During a trial, when an attorney asks a witness a question that is later stricken from the record it cannot be stricken from the minds of the jurors. In most cases, this is done deliberately. The attorney knows that he is asking a question which will be deleted from the official record, but he knows that the judge cannot "strike it" from the minds and hearts of the jurors. This is true of our own speech as well. When we have spoken unkindly of someone, we cannot ask our hearers to "unhear" our careless words. We can replace something that was stolen; we can fix something that was broken; we cannot take back words that have been said.

St. James, in today's first reading, has some strong words of caution about how we speak. Our tongues can be lethal weapons, "tiny sparks that set forest fires ablaze," if we do not use them charitably. The power of speech is as mighty as the proverbial pen (to say nothing of the sword!) Perhaps a good "litmus" test for our speech would be to ask ourselves if we would say the same words about a person if the person about whom we are speaking were in our midst. In some cases we might indeed say the same words, but we might say them more gently or more kindly. And when we find ourselves listening to unkind words about others, it is helpful to communicate, at the very least, a lack of interest and -- better yet -- a gentle disapproval. Folks around us will be less likely to speak uncharitably of others if they know that we dislike hearing it.

"Above all, let us carefully keep silence on occasions that mortify us. Let us be charitable and humble, both in our thoughts and words."

St. Margaret Mary Alacoque

16 February 2006

Earthly Jewels and Heavenly Riches

Today's first reading from the letter of St. James is an uncomfortable reminder to most of us who are inclined to "size up" a person during a first encounter. A person's external appearance -- the rings to which St. James refers -- the way he speaks, walks, etc., can tell the observer many things. We might be tempted to speculate about a person's education, family background, work experience, etc. For some people, these "judgments" come naturally, quickly and often uninvited. Arthur Conan Doyle's famous character, Sherlock Holmes, is the epitome of such swift and, in his case, accurate judgments.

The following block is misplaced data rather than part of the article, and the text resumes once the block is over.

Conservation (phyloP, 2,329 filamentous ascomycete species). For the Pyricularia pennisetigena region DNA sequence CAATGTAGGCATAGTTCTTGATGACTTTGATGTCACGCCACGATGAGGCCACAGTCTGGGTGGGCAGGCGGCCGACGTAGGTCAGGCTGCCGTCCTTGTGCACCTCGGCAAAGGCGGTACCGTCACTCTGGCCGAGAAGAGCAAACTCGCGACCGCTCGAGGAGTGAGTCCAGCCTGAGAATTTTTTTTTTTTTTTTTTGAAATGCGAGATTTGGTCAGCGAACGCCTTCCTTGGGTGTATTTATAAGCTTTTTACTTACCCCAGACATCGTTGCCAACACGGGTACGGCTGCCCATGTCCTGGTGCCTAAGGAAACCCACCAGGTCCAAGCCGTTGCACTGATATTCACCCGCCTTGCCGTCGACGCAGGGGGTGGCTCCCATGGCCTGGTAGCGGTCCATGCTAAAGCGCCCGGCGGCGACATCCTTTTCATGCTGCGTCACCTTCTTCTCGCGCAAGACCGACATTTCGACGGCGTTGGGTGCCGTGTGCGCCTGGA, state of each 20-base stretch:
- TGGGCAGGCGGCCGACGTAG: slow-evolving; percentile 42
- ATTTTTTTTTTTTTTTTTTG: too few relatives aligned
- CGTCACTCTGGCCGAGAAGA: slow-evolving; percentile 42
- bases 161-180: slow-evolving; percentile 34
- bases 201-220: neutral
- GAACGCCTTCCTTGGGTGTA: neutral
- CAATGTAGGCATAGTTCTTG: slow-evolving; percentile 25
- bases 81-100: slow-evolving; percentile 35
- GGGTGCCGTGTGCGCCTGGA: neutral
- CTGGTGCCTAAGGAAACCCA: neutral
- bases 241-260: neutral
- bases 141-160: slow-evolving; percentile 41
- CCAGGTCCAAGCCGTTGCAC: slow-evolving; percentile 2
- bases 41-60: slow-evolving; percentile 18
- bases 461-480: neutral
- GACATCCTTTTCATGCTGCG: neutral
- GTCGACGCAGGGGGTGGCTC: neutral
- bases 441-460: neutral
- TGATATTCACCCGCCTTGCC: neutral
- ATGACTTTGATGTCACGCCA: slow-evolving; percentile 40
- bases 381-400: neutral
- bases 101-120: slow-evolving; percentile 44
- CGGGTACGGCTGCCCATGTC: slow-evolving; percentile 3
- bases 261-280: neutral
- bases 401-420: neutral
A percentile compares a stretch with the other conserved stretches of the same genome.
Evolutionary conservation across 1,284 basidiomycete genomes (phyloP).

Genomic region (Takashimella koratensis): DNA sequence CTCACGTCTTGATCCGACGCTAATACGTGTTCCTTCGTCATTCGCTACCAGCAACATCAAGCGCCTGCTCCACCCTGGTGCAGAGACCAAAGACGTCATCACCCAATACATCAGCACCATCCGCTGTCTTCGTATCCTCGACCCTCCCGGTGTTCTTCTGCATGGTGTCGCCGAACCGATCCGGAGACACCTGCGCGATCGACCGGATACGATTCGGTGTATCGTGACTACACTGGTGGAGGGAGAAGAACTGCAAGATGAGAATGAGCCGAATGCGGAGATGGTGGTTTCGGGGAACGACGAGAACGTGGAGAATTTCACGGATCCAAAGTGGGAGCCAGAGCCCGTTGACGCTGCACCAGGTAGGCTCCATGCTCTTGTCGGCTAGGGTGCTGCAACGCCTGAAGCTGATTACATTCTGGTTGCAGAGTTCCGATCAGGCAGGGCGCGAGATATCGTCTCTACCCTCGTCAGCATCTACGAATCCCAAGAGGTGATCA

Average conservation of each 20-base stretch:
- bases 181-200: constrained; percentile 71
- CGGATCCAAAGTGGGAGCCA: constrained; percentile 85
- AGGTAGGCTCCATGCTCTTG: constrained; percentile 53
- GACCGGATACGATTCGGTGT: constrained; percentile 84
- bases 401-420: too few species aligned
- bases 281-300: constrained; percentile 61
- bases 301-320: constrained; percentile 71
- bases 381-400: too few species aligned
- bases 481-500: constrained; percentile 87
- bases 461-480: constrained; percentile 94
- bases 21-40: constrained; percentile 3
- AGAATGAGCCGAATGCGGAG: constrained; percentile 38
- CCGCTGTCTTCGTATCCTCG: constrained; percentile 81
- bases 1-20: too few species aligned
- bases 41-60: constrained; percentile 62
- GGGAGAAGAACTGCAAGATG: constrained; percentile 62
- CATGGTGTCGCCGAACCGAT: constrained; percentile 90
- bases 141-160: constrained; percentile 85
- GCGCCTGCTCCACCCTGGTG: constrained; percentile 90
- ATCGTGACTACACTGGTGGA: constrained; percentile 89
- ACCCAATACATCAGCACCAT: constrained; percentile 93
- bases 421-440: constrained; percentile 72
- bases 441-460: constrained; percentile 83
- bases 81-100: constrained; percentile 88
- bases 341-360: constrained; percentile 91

The Lord would invite us not to nurture such judgments. At times it is necessary to use observable facts to make a judgment or a decision: when hiring an employee, choosing a new roommate, and the like. For most of us, however, our day to day encounters with our neighbors do not find us in a decision making capacity. We are challenged to look beyond a person's external appearance and comportment and to receive our neighbor as warmly as we would receive Christ. When we receive our neighbor with an open heart we are much more likely to think about and speak about our neighbor in a kindly manner and in doing so, we might just change the world, one kind thought at a time.

"Rash judgment engenders anxiety, contempt of our neighbor, self-complacency, and a hundred other most pernicious effects. Among these, slander, the true bane of society holds the first place. . . . He that could deliver the world from slander would free it from a great share of its sins and iniquity."
St. Francis de Sales

14 February 2006

New Olympic Event: Prayer

The Olympics, established in the 8th or 9th century B.C., began as a festival to honor Zeus, king of the Greek gods. Greek men gathered and competed in various sporting events for two reasons: to give honor and glory to their city-state and to give honor and glory to Zeus. (Women, by the way, were allowed to own horses and earn victories in equestrian events.) This year, Winter Olympiad XX revives an old dimension of the Olympic Games: giving honor and glory to God.